Seoul National University Museum is located at the Gwanak Campus. It opened alongside the university in 1946 under the name "The Seoul National University Museum Annex." The original two-story Dongsung-dong building, which was erected in 1941, had served as the Kyungsung Imperial University Museum until it was transferred intact to SNU. When the museum was moved to the sixth floor of the Central Library, in 1975, it was renamed the Seoul National University Museum. The museum was then moved to newly constructed facilities, next to the Dongwon Building, in 1993, which it has occupied to this day. Dr. Park Nak-gyu is its director.
Museum of Art
Seoul National University Museum of Art (SNUMoA) was established in 1995 with contributions from the Samsung Cultural Foundation after a proposal from Dr. Lee Jong-sang, a professor of Oriental Art. The building was designed by Dutch architect Rem Koolhaas, with construction entrusted to the Samsung Group. The 4,450 square metres (47,900 sq ft) structure lies three stories above and below ground, with its major distinguishing feature, the forward area, cantilevering off the ground. Construction lasted from 2003 to 2005, and the museum opened on June 8, 2006. Dr. Jung Hung-min assumed directorship of the gallery in 2006.
Seoul National University Gymnasium is an indoor sporting arena. The capacity of the arena is 5,000 and was built in 1986 to host table tennis and badminton (demonstration) events at the 1988 Summer Olympics.
The dormitory of Seoul National University is named Gwanaksa (관악사). Dormitories for undergraduate and graduate students as well as families are located here. It was founded August 1975, with five Gwanaksa buildings and one welfare building, which housed 970 male students. The female dormitory was founded in February 1983. By June 2007, there were one administration building, two welfare buildings, 12 undergraduate dormitory buildings, six graduate students’ dormitory buildings, which in total housed 3,680 students. Unlike other university dormitories in South Korea, there is no curfew hour.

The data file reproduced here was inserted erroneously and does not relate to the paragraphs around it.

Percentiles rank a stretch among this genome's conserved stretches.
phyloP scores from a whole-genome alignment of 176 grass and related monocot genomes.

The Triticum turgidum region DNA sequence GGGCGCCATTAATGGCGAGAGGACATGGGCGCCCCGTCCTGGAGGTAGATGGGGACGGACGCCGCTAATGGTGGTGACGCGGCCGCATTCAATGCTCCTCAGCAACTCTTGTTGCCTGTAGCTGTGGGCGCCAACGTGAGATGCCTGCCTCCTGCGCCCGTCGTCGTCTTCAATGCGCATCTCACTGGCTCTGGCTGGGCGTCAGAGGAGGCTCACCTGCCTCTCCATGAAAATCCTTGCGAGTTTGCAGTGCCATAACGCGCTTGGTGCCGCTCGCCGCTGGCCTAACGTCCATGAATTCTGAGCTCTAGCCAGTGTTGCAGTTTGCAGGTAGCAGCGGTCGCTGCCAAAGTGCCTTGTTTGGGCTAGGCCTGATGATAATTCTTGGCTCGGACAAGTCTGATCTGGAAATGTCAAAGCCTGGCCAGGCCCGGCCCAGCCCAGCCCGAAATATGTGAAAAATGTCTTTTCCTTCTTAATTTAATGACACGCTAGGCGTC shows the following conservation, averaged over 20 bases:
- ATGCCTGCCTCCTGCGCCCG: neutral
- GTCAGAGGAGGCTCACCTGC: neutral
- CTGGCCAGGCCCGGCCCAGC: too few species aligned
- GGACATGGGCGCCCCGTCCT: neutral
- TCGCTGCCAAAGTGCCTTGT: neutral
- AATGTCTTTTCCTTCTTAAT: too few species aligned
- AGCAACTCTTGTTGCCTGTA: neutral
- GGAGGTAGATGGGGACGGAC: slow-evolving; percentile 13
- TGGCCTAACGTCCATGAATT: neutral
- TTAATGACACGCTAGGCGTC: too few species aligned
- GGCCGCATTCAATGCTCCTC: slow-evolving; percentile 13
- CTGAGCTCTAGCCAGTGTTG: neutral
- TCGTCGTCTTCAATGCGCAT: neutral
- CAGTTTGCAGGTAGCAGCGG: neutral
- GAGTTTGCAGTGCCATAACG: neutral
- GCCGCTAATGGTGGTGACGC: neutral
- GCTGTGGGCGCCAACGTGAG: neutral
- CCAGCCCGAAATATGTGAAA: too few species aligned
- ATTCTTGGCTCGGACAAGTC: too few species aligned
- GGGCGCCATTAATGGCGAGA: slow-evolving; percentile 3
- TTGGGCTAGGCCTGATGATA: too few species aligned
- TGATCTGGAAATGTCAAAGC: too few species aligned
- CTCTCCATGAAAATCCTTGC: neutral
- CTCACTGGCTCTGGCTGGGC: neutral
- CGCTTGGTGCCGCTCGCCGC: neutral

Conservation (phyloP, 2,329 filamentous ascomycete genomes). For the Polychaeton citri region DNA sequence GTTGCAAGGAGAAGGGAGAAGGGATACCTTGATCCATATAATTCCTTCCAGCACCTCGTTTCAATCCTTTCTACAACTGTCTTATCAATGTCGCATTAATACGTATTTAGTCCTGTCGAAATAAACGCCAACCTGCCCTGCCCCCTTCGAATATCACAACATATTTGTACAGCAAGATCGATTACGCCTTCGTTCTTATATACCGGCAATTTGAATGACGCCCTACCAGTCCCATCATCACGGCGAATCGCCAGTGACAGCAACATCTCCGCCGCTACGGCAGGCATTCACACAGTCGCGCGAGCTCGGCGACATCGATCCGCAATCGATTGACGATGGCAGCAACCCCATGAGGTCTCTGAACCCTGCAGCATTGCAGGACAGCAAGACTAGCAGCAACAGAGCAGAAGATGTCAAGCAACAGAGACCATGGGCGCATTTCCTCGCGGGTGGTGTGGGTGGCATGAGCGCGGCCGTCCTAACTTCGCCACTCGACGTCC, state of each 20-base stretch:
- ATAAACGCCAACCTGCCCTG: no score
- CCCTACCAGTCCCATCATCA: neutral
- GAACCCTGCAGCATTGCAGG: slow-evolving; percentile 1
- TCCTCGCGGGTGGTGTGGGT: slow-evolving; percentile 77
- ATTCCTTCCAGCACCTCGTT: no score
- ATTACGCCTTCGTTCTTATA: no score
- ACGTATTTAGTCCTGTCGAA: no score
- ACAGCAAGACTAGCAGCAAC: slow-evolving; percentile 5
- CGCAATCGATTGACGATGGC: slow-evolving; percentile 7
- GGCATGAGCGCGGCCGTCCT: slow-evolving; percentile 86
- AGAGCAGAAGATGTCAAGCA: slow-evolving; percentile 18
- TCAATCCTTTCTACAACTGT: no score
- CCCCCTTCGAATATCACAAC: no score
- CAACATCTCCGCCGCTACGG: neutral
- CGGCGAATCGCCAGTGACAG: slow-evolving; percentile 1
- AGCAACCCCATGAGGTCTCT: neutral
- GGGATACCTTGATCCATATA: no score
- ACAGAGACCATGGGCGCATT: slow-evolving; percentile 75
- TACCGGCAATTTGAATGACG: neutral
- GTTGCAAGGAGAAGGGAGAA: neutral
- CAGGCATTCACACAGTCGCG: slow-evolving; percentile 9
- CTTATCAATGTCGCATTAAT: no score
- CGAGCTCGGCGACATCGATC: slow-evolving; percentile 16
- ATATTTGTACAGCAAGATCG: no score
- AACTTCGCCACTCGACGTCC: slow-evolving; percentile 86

The Yeongeonsa located in Yeongeon campus, which is the medical school of Seoul National University. The Yeongeonsa can house 533 undergraduate students and 17 family households.
The University Newspaper (대학신문, Daehak-Sinmun) is the students' press of Seoul National University. The first edition of the paper was launched while seeking refuge from the ravages of the Korean War, on February 4, 1952. In 1953 it was moved to Dongsung-dong in Seoul, where from 1958 even editions for high school were published. Financial difficulties in 1960 led the paper to cease printing for a time. It was relocated to the Gwanak Campus in 1975, where it has been in continuous publication until the present day. At the time of its first launch the paper was sold for 500 won a copy, sometimes twice a week. Now, however, it is distributed for free every Monday. The school paper is not available during schools breaks or exams.
Reputation and rankings
A KEDI study found that the university's name-value translates into wages that are on average about 12 percent higher than that of any other Korean university. SNU graduates dominate South Korea's academics, government, politics and business. Approximately one in four Korean university presidents obtained their undergraduate degree at Seoul National University. Between 2003 and 2009, more students who graduated from science high schools and received presidential scholarships matriculated at Seoul National University than at eight other leading universities combined.